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Climate change triggers extreme weather, says new study

Jet airstreams cause weather patterns to move quickly – and greenhouse gases have been causing these patterns to slow down and stall. That’s the thinking behind one way that climate change is contributing to the frequency of extreme weather. The new research comes from an international team of climate scientists using computer simulations and real-world observations.

These jet streams distribute heat and moisture from the Arctic and the equator in huge planetary waves that traditionally move airflow quickly around the planet. But the researchers have found that the effect of greenhouse gases in our atmosphere can stall the air flow so that weather conditions stay in one place longer and turn extreme.

“The unprecedented 2016 California drought, the 2011 U.S. heatwave and 2010 Pakistan flood all belong to a most worrying series of extremes,” said study lead author and Pennsylvania State University professor Dr. Michael Mann. “The increased incidence of these events exceeds what we would expect from the direct effects of global warming alone. There must be an additional climate change effect.”

The team said that they now have a “clear fingerprint” of human activity responsible for the droughts, heatwaves, flooding and other extreme weather events seen and experienced globally. The jet stream stalls are the culprit, said the researchers.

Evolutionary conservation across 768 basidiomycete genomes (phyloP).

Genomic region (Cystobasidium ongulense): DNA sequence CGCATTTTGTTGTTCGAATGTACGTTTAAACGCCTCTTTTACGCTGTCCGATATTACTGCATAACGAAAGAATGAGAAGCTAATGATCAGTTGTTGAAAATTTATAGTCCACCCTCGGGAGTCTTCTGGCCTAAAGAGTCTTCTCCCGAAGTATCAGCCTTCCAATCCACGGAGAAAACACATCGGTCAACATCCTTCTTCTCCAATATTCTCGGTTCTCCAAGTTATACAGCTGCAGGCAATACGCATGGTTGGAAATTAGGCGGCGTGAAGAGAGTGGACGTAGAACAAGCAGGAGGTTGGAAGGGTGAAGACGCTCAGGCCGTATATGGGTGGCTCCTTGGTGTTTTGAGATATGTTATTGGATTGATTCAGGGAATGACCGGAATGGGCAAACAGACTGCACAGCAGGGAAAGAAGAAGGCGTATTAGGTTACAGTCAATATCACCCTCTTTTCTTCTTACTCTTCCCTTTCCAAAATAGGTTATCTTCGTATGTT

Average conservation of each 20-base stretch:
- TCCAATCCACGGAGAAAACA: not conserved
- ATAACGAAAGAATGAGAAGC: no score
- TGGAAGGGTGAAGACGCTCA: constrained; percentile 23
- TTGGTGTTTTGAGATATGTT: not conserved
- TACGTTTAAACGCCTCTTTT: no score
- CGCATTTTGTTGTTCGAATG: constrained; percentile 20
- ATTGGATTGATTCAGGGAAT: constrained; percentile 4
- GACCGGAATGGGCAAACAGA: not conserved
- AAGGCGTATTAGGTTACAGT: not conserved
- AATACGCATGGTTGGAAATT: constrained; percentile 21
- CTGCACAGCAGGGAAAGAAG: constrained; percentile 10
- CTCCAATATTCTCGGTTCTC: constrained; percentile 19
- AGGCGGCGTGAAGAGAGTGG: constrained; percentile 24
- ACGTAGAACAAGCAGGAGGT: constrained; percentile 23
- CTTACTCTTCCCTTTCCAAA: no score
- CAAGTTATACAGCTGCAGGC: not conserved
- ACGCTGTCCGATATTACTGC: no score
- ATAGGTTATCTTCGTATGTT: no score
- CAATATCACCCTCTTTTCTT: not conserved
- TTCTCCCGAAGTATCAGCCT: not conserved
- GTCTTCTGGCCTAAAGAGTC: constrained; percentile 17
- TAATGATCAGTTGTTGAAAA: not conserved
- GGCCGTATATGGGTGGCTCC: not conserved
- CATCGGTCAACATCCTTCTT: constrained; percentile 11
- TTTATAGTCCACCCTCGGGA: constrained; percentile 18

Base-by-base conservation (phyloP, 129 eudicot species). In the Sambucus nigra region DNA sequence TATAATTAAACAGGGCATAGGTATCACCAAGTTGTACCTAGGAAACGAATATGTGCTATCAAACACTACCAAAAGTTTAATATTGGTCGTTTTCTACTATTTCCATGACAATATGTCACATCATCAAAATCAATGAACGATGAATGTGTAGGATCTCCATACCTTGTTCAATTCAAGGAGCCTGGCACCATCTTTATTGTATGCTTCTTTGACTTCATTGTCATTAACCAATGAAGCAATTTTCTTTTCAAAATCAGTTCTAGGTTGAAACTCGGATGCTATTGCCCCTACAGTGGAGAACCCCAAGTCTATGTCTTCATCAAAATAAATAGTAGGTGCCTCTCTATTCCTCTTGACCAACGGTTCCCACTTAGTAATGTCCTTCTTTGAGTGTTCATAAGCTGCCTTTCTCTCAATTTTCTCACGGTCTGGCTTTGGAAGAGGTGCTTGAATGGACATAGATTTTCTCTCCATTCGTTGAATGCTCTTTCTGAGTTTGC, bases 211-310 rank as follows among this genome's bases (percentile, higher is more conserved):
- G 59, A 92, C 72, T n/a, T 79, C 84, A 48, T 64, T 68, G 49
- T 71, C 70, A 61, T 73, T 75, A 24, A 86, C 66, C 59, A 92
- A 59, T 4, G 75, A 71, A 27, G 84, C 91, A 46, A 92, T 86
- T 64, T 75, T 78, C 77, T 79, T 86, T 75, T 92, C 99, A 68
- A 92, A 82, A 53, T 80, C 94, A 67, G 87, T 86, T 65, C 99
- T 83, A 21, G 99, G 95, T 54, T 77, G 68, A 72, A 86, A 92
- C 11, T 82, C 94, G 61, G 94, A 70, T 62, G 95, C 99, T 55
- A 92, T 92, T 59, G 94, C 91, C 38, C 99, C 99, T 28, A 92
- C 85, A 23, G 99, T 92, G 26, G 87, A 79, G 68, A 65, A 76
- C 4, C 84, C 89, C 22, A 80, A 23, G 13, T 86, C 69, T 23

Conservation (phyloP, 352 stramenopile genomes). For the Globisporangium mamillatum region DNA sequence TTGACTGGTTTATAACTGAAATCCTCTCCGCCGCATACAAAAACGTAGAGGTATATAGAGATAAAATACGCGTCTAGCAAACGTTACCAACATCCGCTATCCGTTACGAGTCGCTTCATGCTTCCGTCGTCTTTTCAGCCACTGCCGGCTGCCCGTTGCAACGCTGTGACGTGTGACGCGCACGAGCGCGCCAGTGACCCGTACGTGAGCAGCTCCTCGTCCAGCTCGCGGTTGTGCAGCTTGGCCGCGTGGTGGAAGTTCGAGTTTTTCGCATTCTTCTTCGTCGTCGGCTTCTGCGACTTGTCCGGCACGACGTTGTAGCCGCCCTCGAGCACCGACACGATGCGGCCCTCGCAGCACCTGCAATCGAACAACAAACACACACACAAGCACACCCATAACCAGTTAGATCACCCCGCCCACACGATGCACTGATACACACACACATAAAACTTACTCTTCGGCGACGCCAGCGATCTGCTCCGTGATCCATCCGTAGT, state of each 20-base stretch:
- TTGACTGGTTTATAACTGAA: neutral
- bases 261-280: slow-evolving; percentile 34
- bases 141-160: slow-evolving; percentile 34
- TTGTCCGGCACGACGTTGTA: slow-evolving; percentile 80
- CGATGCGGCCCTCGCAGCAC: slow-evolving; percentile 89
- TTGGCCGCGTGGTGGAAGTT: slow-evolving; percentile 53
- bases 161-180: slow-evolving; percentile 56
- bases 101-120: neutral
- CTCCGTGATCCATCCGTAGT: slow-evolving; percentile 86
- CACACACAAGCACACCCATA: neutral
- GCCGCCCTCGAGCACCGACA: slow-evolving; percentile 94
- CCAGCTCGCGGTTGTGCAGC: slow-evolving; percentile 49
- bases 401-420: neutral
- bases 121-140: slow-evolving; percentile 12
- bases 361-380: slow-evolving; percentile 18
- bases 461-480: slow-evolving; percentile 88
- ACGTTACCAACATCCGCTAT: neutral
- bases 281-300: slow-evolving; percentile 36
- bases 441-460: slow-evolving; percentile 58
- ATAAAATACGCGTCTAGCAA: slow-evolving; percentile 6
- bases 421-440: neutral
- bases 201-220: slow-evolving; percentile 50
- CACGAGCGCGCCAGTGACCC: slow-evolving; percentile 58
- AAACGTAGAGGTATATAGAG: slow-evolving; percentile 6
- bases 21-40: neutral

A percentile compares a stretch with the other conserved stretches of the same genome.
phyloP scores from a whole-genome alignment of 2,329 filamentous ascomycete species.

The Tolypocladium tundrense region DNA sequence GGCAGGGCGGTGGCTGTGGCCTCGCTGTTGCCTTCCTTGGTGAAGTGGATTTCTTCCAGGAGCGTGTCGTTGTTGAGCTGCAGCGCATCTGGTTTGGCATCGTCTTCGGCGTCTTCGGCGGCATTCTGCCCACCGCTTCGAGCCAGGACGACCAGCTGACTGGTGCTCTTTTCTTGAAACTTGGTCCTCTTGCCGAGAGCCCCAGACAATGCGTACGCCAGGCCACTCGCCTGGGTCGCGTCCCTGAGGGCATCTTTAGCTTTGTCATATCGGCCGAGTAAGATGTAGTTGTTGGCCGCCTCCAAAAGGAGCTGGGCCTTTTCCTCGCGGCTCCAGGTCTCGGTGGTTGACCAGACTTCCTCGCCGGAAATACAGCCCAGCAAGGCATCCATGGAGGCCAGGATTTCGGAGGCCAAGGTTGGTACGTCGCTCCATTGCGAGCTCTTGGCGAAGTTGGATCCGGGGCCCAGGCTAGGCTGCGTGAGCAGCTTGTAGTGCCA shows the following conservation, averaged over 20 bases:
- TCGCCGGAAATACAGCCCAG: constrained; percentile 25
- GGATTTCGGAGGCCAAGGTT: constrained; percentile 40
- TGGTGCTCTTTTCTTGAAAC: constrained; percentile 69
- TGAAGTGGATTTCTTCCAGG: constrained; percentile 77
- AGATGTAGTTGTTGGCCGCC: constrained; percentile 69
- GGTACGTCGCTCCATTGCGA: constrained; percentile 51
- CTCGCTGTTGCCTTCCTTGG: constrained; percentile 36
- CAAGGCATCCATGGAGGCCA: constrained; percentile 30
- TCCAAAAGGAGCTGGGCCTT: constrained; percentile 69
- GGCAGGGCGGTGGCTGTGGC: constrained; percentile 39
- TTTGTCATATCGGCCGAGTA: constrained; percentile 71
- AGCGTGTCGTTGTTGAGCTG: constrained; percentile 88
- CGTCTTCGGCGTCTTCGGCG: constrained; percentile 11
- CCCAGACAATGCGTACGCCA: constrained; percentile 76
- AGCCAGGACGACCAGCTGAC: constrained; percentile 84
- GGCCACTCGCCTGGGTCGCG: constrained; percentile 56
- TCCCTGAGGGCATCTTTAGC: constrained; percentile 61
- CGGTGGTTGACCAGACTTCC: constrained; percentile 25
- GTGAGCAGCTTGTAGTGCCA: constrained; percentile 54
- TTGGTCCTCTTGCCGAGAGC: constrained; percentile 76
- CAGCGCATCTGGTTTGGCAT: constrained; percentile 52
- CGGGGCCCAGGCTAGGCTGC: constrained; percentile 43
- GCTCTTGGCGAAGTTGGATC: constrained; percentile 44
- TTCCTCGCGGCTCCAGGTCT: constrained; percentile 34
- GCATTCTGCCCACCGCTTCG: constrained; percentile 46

“If the same weather persists for weeks on end in one region, then sunny days can turn into a serious heat wave and drought, or lasting rains can lead to flooding,” said study co-author Professor Stefan Rahmstorf of the Potsdam Institute for Climate Impact Research (PIK) in Germany.


One of the reasons for the air flow stalls is that global warming is causing the Arctic air to warm faster than the equatorial air, which means there’s less of a temperature contrast between the two air flows. In addition, land masses are warming faster than oceans, also contributing to the global air movement changes.

“We can limit the risks associated with increases in weather extremes if we limit greenhouse-gas emissions,” said Dr. Dim Coumou, of the Department of Water and Climate Risk at VU University in Amsterdam.

The researchers’ findings were published in Inside Climate News.

Written by David Searls, staff writer

Source: Inside Climate News

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